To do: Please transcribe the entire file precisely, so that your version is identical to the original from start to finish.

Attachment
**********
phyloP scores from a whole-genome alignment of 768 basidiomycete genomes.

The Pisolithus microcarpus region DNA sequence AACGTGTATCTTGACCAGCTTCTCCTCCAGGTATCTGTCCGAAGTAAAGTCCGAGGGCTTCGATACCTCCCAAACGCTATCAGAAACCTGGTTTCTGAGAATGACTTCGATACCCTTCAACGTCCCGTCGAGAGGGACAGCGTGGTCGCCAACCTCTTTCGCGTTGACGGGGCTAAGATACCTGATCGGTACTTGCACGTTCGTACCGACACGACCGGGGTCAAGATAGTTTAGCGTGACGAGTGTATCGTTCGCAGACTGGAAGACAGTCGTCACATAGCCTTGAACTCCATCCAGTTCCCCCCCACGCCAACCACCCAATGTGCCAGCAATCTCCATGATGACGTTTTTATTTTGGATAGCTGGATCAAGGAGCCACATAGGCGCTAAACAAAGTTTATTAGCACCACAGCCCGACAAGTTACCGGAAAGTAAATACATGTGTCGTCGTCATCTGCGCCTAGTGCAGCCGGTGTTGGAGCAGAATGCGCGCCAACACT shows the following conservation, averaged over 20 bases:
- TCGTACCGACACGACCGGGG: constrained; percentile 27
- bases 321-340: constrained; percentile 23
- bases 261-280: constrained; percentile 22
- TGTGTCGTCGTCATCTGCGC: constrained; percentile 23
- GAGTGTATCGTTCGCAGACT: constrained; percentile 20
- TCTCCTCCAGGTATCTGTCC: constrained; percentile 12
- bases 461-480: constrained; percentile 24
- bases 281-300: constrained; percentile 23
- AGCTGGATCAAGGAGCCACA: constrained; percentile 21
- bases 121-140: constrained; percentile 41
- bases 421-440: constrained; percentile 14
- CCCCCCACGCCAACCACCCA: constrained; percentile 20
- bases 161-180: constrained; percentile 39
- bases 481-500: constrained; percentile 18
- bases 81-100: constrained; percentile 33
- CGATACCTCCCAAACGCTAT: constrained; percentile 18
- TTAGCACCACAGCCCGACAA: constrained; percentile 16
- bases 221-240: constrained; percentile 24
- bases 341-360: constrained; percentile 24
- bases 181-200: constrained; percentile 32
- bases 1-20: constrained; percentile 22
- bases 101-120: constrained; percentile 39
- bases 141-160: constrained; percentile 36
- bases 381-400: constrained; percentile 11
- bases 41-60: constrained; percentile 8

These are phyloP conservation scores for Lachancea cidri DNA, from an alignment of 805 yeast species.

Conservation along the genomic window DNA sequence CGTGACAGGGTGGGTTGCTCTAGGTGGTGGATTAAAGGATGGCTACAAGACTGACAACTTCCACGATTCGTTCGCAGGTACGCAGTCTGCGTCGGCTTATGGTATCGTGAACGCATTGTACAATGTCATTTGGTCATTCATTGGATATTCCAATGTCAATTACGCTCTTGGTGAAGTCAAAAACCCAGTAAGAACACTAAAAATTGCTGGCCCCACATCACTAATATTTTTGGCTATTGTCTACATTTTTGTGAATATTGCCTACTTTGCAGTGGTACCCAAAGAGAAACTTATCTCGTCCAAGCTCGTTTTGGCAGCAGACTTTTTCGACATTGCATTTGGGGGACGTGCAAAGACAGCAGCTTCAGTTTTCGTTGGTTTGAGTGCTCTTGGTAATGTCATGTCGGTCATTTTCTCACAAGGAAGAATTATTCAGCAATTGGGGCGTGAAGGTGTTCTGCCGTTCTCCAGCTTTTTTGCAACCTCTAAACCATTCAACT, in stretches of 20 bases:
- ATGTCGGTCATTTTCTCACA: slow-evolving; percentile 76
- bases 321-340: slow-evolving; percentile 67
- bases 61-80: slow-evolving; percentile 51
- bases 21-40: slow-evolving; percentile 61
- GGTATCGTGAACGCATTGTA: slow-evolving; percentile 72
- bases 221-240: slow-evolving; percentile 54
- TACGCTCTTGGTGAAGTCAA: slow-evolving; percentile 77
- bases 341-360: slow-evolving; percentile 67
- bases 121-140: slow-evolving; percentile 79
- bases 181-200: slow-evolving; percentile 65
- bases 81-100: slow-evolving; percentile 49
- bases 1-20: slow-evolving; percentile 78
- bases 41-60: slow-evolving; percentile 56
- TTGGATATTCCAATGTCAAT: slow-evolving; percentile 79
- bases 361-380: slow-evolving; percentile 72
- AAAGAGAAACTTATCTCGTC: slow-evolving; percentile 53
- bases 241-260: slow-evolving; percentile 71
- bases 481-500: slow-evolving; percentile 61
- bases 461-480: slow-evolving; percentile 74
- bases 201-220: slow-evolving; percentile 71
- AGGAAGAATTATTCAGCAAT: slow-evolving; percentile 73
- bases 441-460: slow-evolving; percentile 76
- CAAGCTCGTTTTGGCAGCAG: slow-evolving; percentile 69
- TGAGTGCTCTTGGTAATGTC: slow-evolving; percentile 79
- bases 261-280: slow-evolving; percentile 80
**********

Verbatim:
phyloP scores from a whole-genome alignment of 768 basidiomycete genomes.

The Pisolithus microcarpus region DNA sequence AACGTGTATCTTGACCAGCTTCTCCTCCAGGTATCTGTCCGAAGTAAAGTCCGAGGGCTTCGATACCTCCCAAACGCTATCAGAAACCTGGTTTCTGAGAATGACTTCGATACCCTTCAACGTCCCGTCGAGAGGGACAGCGTGGTCGCCAACCTCTTTCGCGTTGACGGGGCTAAGATACCTGATCGGTACTTGCACGTTCGTACCGACACGACCGGGGTCAAGATAGTTTAGCGTGACGAGTGTATCGTTCGCAGACTGGAAGACAGTCGTCACATAGCCTTGAACTCCATCCAGTTCCCCCCCACGCCAACCACCCAATGTGCCAGCAATCTCCATGATGACGTTTTTATTTTGGATAGCTGGATCAAGGAGCCACATAGGCGCTAAACAAAGTTTATTAGCACCACAGCCCGACAAGTTACCGGAAAGTAAATACATGTGTCGTCGTCATCTGCGCCTAGTGCAGCCGGTGTTGGAGCAGAATGCGCGCCAACACT shows the following conservation, averaged over 20 bases:
- TCGTACCGACACGACCGGGG: constrained; percentile 27
- bases 321-340: constrained; percentile 23
- bases 261-280: constrained; percentile 22
- TGTGTCGTCGTCATCTGCGC: constrained; percentile 23
- GAGTGTATCGTTCGCAGACT: constrained; percentile 20
- TCTCCTCCAGGTATCTGTCC: constrained; percentile 12
- bases 461-480: constrained; percentile 24
- bases 281-300: constrained; percentile 23
- AGCTGGATCAAGGAGCCACA: constrained; percentile 21
- bases 121-140: constrained; percentile 41
- bases 421-440: constrained; percentile 14
- CCCCCCACGCCAACCACCCA: constrained; percentile 20
- bases 161-180: constrained; percentile 39
- bases 481-500: constrained; percentile 18
- bases 81-100: constrained; percentile 33
- CGATACCTCCCAAACGCTAT: constrained; percentile 18
- TTAGCACCACAGCCCGACAA: constrained; percentile 16
- bases 221-240: constrained; percentile 24
- bases 341-360: constrained; percentile 24
- bases 181-200: constrained; percentile 32
- bases 1-20: constrained; percentile 22
- bases 101-120: constrained; percentile 39
- bases 141-160: constrained; percentile 36
- bases 381-400: constrained; percentile 11
- bases 41-60: constrained; percentile 8

These are phyloP conservation scores for Lachancea cidri DNA, from an alignment of 805 yeast species.

Conservation along the genomic window DNA sequence CGTGACAGGGTGGGTTGCTCTAGGTGGTGGATTAAAGGATGGCTACAAGACTGACAACTTCCACGATTCGTTCGCAGGTACGCAGTCTGCGTCGGCTTATGGTATCGTGAACGCATTGTACAATGTCATTTGGTCATTCATTGGATATTCCAATGTCAATTACGCTCTTGGTGAAGTCAAAAACCCAGTAAGAACACTAAAAATTGCTGGCCCCACATCACTAATATTTTTGGCTATTGTCTACATTTTTGTGAATATTGCCTACTTTGCAGTGGTACCCAAAGAGAAACTTATCTCGTCCAAGCTCGTTTTGGCAGCAGACTTTTTCGACATTGCATTTGGGGGACGTGCAAAGACAGCAGCTTCAGTTTTCGTTGGTTTGAGTGCTCTTGGTAATGTCATGTCGGTCATTTTCTCACAAGGAAGAATTATTCAGCAATTGGGGCGTGAAGGTGTTCTGCCGTTCTCCAGCTTTTTTGCAACCTCTAAACCATTCAACT, in stretches of 20 bases:
- ATGTCGGTCATTTTCTCACA: slow-evolving; percentile 76
- bases 321-340: slow-evolving; percentile 67
- bases 61-80: slow-evolving; percentile 51
- bases 21-40: slow-evolving; percentile 61
- GGTATCGTGAACGCATTGTA: slow-evolving; percentile 72
- bases 221-240: slow-evolving; percentile 54
- TACGCTCTTGGTGAAGTCAA: slow-evolving; percentile 77
- bases 341-360: slow-evolving; percentile 67
- bases 121-140: slow-evolving; percentile 79
- bases 181-200: slow-evolving; percentile 65
- bases 81-100: slow-evolving; percentile 49
- bases 1-20: slow-evolving; percentile 78
- bases 41-60: slow-evolving; percentile 56
- TTGGATATTCCAATGTCAAT: slow-evolving; percentile 79
- bases 361-380: slow-evolving; percentile 72
- AAAGAGAAACTTATCTCGTC: slow-evolving; percentile 53
- bases 241-260: slow-evolving; percentile 71
- bases 481-500: slow-evolving; percentile 61
- bases 461-480: slow-evolving; percentile 74
- bases 201-220: slow-evolving; percentile 71
- AGGAAGAATTATTCAGCAAT: slow-evolving; percentile 73
- bases 441-460: slow-evolving; percentile 76
- CAAGCTCGTTTTGGCAGCAG: slow-evolving; percentile 69
- TGAGTGCTCTTGGTAATGTC: slow-evolving; percentile 79
- bases 261-280: slow-evolving; percentile 80